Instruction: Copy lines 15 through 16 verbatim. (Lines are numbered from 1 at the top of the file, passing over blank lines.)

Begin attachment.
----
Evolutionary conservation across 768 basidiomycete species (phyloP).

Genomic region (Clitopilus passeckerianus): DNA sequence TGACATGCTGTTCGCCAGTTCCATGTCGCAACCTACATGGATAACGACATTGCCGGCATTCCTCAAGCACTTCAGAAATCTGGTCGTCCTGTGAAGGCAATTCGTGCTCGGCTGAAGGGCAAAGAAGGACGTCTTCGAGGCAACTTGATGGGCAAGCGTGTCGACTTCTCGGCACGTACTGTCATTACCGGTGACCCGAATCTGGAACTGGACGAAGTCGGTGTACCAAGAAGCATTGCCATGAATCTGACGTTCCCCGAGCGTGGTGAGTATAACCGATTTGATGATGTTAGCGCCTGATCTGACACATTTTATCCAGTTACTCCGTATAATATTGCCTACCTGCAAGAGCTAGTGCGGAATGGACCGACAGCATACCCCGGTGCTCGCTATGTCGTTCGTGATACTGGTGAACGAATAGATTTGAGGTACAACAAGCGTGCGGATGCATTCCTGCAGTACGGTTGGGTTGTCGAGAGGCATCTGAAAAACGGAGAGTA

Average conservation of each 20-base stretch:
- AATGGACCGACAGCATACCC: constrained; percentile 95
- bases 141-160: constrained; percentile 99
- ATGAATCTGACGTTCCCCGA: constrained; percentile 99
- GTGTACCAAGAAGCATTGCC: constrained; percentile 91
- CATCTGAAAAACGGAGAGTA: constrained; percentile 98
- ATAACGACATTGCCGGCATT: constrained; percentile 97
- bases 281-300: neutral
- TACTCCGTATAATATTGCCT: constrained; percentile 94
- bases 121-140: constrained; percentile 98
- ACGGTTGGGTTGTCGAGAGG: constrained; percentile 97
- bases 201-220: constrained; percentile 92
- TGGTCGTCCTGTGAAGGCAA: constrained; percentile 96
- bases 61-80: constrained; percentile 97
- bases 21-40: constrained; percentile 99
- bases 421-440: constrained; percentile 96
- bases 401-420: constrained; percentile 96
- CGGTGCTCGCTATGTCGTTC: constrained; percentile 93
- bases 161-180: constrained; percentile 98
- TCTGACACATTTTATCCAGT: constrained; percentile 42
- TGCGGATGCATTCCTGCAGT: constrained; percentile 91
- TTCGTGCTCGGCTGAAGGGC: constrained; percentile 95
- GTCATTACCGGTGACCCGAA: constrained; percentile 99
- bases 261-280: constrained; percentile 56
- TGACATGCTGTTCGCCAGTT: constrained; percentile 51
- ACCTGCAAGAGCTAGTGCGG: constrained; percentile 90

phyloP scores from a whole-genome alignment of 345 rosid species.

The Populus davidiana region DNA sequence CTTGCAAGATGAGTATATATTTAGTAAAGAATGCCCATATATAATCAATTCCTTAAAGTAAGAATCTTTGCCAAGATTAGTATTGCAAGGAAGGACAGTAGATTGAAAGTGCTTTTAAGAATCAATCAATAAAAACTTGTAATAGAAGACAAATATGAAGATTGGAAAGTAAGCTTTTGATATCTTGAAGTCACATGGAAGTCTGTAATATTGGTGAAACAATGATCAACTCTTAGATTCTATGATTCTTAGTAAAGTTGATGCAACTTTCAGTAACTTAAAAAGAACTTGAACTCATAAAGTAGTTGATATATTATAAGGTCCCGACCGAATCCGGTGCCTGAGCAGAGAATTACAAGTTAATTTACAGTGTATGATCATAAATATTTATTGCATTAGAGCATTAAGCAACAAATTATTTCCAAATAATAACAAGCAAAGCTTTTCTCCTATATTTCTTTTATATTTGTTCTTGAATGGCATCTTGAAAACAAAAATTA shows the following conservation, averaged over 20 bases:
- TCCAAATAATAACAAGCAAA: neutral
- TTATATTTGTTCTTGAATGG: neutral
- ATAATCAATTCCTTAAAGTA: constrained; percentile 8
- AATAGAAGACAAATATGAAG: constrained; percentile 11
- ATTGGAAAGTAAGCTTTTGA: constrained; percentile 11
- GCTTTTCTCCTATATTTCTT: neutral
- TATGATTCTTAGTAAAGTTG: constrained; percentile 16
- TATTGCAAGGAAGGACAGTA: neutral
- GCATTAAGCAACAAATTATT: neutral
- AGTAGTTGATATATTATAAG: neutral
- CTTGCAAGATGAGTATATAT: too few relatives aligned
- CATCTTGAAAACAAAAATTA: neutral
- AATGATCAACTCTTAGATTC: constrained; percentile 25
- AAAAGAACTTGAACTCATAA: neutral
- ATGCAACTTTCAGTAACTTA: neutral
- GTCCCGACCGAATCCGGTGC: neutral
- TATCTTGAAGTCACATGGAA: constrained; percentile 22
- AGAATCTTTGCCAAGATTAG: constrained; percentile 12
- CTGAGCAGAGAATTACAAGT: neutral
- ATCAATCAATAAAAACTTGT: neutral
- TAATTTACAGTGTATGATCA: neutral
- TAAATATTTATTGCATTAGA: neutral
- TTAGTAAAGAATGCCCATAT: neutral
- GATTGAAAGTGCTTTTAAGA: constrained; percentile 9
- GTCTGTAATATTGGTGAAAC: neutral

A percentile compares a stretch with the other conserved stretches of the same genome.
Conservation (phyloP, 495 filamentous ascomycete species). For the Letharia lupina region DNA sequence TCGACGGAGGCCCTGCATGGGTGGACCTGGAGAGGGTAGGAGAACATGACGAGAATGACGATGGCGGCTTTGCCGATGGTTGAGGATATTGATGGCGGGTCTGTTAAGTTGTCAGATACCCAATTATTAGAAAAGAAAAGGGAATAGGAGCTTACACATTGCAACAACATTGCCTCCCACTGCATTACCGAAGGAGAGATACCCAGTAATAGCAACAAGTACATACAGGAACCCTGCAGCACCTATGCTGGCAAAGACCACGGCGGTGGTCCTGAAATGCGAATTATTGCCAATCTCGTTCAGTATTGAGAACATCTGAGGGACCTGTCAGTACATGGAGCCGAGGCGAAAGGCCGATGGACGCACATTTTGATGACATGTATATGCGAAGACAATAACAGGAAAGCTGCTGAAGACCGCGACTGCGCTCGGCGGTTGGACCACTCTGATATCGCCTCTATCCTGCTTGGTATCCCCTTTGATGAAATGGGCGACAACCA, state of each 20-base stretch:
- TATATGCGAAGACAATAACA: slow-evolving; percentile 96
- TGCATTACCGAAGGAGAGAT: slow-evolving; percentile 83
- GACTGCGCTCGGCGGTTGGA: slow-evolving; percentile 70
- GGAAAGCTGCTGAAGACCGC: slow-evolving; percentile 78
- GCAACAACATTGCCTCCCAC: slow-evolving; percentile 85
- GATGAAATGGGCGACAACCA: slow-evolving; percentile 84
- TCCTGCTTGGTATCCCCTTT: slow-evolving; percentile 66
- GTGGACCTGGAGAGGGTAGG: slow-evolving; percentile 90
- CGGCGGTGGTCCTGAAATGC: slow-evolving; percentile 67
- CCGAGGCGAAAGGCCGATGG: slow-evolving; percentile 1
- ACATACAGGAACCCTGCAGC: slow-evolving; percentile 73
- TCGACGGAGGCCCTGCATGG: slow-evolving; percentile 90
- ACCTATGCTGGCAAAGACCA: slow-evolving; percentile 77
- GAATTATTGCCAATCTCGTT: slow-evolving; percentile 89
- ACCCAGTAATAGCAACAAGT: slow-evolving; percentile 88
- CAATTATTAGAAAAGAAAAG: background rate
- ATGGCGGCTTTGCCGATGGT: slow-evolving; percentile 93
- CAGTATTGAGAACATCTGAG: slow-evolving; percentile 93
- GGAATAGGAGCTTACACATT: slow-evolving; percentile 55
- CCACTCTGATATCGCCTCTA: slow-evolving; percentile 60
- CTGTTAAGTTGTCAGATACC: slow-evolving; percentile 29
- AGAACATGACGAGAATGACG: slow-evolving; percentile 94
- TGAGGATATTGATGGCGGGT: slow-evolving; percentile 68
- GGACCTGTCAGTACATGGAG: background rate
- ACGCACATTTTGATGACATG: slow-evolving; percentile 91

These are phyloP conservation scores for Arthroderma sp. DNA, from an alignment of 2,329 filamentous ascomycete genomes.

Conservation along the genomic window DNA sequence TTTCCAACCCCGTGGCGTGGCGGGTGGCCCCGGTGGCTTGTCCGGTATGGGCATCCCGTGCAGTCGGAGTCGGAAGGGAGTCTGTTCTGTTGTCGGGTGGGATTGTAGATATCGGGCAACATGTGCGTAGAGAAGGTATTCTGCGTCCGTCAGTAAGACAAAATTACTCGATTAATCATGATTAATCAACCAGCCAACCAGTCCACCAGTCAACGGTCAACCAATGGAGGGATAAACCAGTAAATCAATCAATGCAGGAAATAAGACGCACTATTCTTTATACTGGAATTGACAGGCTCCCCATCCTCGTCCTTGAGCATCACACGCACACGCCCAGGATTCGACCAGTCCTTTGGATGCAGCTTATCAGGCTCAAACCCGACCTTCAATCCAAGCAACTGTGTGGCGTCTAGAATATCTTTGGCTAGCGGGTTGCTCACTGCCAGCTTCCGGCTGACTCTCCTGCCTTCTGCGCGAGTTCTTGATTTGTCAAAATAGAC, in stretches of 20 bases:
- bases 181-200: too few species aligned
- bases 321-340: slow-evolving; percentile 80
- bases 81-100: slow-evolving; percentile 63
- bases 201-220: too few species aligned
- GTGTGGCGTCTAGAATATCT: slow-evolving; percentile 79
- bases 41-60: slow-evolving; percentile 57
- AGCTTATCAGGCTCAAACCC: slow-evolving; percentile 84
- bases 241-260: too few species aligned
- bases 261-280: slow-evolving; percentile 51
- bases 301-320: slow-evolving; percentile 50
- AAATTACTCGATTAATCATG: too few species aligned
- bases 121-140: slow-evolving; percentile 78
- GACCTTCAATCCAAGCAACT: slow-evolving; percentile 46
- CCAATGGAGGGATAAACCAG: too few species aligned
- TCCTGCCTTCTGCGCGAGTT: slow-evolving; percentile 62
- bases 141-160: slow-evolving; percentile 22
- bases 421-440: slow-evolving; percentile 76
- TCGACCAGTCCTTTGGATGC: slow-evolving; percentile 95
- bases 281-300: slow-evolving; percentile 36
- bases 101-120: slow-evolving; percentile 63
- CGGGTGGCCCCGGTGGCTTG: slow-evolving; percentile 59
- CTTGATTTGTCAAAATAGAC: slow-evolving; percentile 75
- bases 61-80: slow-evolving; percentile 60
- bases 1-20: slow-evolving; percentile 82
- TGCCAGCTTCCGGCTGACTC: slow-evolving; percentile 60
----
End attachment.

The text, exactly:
- TGGTCGTCCTGTGAAGGCAA: constrained; percentile 96
- bases 61-80: constrained; percentile 97